Tom Lehrer – Highlights from the 3/20 Rock and Roll Revisited

Quick Takes:

People don’t become fully “adult” until they’re in their 30s, according to brain scientists. (And then, there are some of us who -never- grow up!)

These Are the World’s Happiest (and Most Miserable) Countries. Via @bloomberg.

Research shows that eliminating barriers makes us more likely to buy. Instagram is the latest app to let you purchase directly through them. via @Recode.

China’s use of tech to control the masses is well known. But did you know thatPersuasion architectures via surveillance-based micro-targeting are already deployed in the United States”? Via @axios.

Shop Talk:

Are females in media benefiting from “The Year of the Woman”? Here’s what the survey says. Via @jacobsmedia

More proof that “public service” can be profitable.

Disney follows a familiar path. Size and scale equal survival. Via @latimes

Today in History: 

1961: At United Recording in Hollywood, Ricky Nelson recorded ‘Hello Mary Lou.‘ The Jordanaires overdubbed background vocals on March 22.

1964: George Harrison escorted teen star Hayley Mills and her mother to a midnight charity benefit showing of the film ‘Charade‘ at the Regal Cinema in Henley-on-Thames, England.

1965: U.S. President Lyndon Johnson ordered 4,000 soldiers to protect Selma-to-Montgomery civil rights marchers in Alabama.

1967: The English fashion model nicknamed ‘Twiggy,‘ known for her thin (twig-like) frame and short skirts, arrived in the U.S. for a one-week stay.

1969: After days of looking for a suitable, legal place, John Lennon married Yoko Ono in the British Consulate Office at the Rock of Gibraltar in Spain, a piece of land still owned by the English and described by Lennon as being necessarily ‘quiet, friendly, and British.’

1974: Former NBC News anchorman Chet Huntley died of lung cancer at the age of 62.

1976: Heiress Patricia Hearst was convicted of armed robbery for her role in the holdup of a San Francisco bank by members of the Symbionese Liberation Army.

1989: After 37 years with the program, Dick Clark announced his intention to discontinue hosting ‘American Bandstand’ on ABC-TV.

1991: A jury in Los Angeles awarded Peggy Lee $3.8-million (later reduced to $2.3 million) in videocassette profits for her singing and songwriting in Disney’s animated classic ‘Lady and the Tramp.’ Lee had been paid only $3,500 for co-writing six songs and providing the voice for four characters in the 1955 film.

1994: Humorist/columnist/author Lewis Grizzard died of heart failure at the age of 47.

1996: Nelson Mandela divorced his second wife, Winnie, after 38 years of marriage and two children.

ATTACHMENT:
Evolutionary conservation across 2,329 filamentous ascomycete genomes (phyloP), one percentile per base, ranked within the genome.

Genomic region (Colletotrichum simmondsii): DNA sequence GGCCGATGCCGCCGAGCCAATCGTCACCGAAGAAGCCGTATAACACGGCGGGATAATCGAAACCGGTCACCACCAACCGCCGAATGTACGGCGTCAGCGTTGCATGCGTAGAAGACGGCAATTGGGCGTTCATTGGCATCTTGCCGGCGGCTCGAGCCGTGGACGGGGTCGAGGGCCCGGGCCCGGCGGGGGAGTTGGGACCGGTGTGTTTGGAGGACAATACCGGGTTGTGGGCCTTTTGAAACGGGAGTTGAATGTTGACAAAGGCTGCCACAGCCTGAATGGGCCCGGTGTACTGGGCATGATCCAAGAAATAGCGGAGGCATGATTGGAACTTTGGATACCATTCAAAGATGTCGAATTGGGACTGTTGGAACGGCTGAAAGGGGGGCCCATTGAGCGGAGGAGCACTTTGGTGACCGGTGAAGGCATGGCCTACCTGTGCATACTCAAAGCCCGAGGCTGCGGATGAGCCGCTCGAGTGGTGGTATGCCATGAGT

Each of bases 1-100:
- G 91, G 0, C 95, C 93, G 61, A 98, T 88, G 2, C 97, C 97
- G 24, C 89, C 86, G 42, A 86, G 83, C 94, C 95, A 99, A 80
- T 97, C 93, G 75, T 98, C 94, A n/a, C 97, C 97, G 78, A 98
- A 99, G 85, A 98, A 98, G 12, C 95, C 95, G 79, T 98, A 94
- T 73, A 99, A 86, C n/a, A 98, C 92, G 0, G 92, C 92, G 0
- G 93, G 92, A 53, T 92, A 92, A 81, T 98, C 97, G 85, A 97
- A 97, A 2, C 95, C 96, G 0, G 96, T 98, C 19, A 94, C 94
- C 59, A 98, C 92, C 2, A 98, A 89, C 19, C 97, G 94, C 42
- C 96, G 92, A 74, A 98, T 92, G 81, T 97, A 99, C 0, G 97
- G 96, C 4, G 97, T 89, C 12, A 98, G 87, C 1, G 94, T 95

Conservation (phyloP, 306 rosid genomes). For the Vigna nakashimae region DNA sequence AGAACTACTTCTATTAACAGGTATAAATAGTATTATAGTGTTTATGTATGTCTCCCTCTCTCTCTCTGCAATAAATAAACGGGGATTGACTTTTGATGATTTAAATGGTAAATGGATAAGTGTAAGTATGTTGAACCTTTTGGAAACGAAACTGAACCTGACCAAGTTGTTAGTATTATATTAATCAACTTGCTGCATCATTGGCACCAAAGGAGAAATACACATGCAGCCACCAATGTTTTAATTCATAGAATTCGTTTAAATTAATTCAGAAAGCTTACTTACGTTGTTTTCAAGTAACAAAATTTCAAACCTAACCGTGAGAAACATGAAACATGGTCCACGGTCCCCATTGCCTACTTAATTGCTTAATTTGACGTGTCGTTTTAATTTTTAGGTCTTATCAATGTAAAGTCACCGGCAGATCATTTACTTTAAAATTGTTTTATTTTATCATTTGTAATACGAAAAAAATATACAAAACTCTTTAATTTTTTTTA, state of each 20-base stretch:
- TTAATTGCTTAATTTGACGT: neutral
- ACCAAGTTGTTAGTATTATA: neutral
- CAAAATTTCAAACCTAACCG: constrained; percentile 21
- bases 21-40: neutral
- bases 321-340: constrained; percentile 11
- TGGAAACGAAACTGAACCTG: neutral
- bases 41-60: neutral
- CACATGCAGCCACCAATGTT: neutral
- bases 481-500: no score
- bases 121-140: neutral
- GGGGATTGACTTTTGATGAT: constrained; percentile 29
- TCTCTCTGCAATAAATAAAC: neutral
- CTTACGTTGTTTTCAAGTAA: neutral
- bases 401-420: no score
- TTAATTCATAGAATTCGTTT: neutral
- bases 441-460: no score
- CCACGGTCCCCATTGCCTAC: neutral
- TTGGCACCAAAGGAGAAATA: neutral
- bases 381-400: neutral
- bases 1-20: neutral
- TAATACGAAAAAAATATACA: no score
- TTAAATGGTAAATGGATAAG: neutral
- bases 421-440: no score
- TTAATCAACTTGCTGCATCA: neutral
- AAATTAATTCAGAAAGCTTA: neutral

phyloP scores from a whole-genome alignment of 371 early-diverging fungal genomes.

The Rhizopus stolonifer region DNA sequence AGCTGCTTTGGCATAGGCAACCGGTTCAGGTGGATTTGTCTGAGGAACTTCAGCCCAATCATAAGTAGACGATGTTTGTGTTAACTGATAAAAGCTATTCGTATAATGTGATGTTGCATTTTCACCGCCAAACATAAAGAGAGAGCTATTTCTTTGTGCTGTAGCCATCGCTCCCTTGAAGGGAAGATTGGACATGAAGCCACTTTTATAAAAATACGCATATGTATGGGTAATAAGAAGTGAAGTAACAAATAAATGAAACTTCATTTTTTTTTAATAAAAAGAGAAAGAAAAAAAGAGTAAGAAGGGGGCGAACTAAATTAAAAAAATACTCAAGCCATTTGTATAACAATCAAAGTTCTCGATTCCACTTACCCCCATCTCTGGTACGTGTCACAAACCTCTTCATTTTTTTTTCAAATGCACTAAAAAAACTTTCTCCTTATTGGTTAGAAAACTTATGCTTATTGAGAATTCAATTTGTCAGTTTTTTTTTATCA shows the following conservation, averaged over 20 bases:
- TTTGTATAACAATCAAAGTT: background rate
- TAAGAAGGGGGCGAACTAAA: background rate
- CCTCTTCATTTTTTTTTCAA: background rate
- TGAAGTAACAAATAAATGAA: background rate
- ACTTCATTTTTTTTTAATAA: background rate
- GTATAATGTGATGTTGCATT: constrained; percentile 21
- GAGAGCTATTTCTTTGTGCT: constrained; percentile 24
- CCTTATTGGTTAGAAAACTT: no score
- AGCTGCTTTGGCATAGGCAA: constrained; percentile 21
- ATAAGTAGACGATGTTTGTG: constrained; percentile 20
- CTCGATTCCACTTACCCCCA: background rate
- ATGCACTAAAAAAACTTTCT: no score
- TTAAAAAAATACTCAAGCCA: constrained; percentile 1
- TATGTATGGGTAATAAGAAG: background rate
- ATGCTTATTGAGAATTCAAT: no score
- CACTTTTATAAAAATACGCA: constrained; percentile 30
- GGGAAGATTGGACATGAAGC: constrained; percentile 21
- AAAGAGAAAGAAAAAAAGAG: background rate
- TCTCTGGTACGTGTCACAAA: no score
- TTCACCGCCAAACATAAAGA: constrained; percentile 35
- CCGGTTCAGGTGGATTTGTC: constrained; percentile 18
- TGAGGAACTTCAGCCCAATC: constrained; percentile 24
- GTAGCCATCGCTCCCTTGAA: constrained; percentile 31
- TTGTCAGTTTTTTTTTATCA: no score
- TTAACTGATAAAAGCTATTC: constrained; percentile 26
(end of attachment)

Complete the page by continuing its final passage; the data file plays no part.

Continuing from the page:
1999: The only Legoland theme park outside of Europe opened in Carlsbad, California, 35 miles north of San Diego.

Happy Birthday to:
(1908) Sir Michael Redgrave (d. 1985)
(1922) Carl Reiner
(1922) Jack Kruschen (d. 2002)
(1922) Ray Goulding (d. 1990)
(1928) Fred Rogers (d. 2003)
(1931) Hal Linden
(1937) Jerry Reed (d. 2008)
(1950) Carl Palmer

Today’s Quote Worth Re-Quoting: Life is like a piano. What you get out of it depends on how you play it.” ~Tom Lehrer


Dr. Demento called him, “the best musical satirist of the twentieth century. Randy Newman and “Weird Al” Yankovic are huge fans. His 1965 LP with music from the NBC TV series “That Was the Week That Was” is a prized possession for many of us who were discovering our social consciousness.

Tom Lehrer was born on April 9, 1928. He’ll be 90 next month. He was a mathematician and political scientist, teaching during his long career at MIT and UC Santa Clara. But he could also play the piano, had a love for show tunes and a razor sharp wit.

I remember the night my dad brought Tom’s “That Was The Week That Was” LP home. We had a Sony stereo in the living room, flanked by two huge speakers from the days before Bose made everything small sound big. He had heard about it from a friend but hadn’t listened to it yet.

In those days, dinner at our house was a debrief on our activities and discussion about the complex issues facing a painfully evolving world. There was no music or television allowed during the meal. That came years later when we were on our own, diminishing the interaction to the point where my grandson would rather watch the Transformers while he eats than tell me about his adventures.

After supper that night, we all settled down in the living room to check Tom Lehrer out. That’s another thing we don’t do anymore. When was the last time you brought your nuclear fam together to listen to a record?

We were delighted. The LP was taped before a live audience, but we all agreed we would have laughed just as hard if he were playing the tunes in our living room.

During his brief musical career, Tom Lehrer was one of the foremost satirists of the time. His material was irreverent and topical, covering everything from racism and the atomic bomb to religion and pornography. He wrote for the American version of the BBC series, “That Was the Week That Was” during its brief prime, from January of 1964 through May of 1965.

Lehrer ultimately decided he liked the classroom better than the stage, eschewed interviews for years to the point where few of his students knew about his altar ego. To us, he was a sophisticated version of the sophomorically funny Alan Sherman. George Carlin at the piano without the cuss words. Listen to his stuff today and it’s just as funny and in many cases just as timely as it was when we first heard it in our Ann Arbor living room.

Here’s Tom’s take on “The New Math”. (Video)